AVAILABLE DARK, Elizabeth Hand: Punk photographer Cass Neary  of the brilliant Generation Loss (which you should go read now, right this second, if you haven’t done so already) is back. Neary dives headlong into the violent underground world of Norwegian black metal when she’s hired to authenticate macabre photos that a famous fashion photographer is selling to a mysterious bidder. Hand’s prose is impeccable, as always. The story is tight and fast. And for you horror types, with all the talk of gruesome murders, old gods, and the near-apocalyptic landscape of Iceland, you can all but forget the cover calls it a “crime” novel.

ESSEX COUNTY, Jeff Lemire: Essex County is a tiny community in Ontario, Canada (and it’s where The Nobody was set as well). Three main stories deal with family issues that span decades and generations. The first story is about a super-hero obsessed little boy (who wears a mask and cape, and is bullied) raised by a distant and gruff uncle, finds secret companionship with a “slow” local. The second is about an older man reliving his estranged relationship with his brother while being forced into a nursing home. The third focuses on the nurse who cares for the old man, how she copes with the secrets of the town’s past and present. Again, like The Nobody, desperation mixes with a quiet dignity, and the stories filled with genuine emotion. Impressive stuff.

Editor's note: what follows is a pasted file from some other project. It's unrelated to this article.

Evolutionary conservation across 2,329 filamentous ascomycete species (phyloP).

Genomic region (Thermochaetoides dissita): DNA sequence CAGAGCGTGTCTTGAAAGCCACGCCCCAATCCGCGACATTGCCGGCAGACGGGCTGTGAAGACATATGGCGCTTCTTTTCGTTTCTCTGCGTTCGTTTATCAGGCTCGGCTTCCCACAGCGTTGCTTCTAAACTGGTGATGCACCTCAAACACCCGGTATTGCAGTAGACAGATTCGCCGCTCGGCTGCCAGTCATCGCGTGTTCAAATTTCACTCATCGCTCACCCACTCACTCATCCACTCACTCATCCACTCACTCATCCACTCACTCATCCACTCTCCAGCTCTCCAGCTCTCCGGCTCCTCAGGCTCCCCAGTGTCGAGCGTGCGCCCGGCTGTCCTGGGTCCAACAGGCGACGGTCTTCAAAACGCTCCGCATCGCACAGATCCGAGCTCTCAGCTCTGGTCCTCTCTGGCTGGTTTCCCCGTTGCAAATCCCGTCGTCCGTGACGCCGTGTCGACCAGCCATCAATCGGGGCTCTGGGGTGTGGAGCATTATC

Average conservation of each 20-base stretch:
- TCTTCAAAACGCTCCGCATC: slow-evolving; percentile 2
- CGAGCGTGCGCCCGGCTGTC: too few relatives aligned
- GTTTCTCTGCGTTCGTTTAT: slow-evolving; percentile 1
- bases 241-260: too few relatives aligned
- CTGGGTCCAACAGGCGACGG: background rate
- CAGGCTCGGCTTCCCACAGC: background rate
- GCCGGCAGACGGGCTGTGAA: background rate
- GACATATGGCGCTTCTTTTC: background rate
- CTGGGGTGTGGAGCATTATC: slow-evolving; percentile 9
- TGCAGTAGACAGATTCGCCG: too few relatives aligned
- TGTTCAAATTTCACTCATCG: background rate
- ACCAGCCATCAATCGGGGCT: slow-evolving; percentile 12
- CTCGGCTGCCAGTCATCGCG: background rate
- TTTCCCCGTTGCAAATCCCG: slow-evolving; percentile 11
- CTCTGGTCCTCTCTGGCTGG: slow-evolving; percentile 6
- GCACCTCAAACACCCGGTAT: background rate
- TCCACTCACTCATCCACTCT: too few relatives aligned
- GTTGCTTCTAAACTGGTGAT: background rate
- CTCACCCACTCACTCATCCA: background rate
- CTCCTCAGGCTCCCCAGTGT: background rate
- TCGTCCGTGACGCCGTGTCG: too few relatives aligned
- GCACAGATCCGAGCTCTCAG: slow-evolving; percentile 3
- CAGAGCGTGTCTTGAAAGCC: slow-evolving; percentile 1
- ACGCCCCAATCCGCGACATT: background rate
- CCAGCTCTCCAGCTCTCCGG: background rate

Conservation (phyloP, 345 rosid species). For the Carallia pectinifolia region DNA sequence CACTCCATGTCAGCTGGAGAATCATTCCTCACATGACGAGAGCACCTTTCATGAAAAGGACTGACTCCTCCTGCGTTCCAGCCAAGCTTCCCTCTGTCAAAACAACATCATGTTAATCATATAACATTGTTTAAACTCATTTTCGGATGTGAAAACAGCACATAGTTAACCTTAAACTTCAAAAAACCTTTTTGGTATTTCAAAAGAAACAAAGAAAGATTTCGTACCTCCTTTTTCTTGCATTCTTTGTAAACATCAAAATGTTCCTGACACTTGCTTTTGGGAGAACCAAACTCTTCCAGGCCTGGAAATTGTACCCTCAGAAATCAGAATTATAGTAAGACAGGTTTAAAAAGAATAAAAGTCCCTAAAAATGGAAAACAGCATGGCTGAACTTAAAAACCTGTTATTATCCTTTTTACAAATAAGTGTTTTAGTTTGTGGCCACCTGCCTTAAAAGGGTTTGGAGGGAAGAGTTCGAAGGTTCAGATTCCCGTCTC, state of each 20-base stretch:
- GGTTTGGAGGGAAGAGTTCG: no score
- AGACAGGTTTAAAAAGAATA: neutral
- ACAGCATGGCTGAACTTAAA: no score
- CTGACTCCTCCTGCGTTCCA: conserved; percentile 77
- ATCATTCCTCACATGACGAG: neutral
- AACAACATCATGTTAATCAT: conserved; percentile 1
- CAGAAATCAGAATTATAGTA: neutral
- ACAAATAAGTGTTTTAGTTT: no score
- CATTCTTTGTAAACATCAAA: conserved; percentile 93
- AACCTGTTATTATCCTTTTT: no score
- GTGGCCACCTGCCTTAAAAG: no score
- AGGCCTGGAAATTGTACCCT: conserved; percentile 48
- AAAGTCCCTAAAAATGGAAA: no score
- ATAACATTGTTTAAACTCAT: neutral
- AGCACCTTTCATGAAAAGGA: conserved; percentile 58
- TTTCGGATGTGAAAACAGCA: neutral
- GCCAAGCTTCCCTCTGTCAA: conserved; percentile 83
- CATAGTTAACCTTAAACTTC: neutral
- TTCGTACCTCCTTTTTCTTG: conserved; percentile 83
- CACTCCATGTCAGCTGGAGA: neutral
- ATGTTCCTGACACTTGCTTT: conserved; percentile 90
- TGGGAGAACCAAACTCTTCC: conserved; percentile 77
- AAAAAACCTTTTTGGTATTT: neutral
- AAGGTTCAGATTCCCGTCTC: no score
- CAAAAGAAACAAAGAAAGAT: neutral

ONE DAY THE ICE WILL REVEAL ALL ITS DEAD, Clare Dudman:  Haunting account of a doomed Greenland exploration by German scientist Alfred Wegener. I love this book.

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My Boskone schedule: Friday, February 13th to Sunday, February 15th.

Ready for spec fic and snow in Boston? I know I am. Looking forward to seeing everyone soon.

Friday the 13th: When Sequels Run Amok

Friday 20:00 – 20:50, Harbor II (Westin)

On Friday, March 13, 2015, the 13th movie in the Friday the 13th franchise will be released. As a genre, horror movies seem prone to extended franchises. (Okay, soFriday the 13th falls far short of the 23 James Bond movies.) Still, on this ominous Friday the 13th, we pause to consider this likewise significant date and the release of the cursed-number movie and wonder when — and whether — enough is too much for this and other horror movie franchises?

Jack M. Haringa (M) , Christopher Golden, Paul Tremblay , Mallory O’Meara

Writing for Teens vs Adults

Friday 21:00 – 21:50, Harbor I (Westin)

With so much crossover, is there a difference anymore? And where does middle-grade fiction fit? Editors and authors discuss.

Carrie Vaughn (M), Melissa Marr, Hillary Monahan, Paul Tremblay, Jordan Hamessley

Great Horror for Teens and Tweens

Saturday 11:00 – 11:50, Burroughs (Westin)

Teen fiction is more than BFFs, family issues, and dystopias. A whole lot more. There is a world of dark and dangerous beings who walk the night and infest the pages of teen and tween horror. Panelists share the books that inspired them to love reading and writing horror. Does adult and teen horror differ? Is there a line that should or shouldn’t be crossed? What new stories are coming out that you should be reading?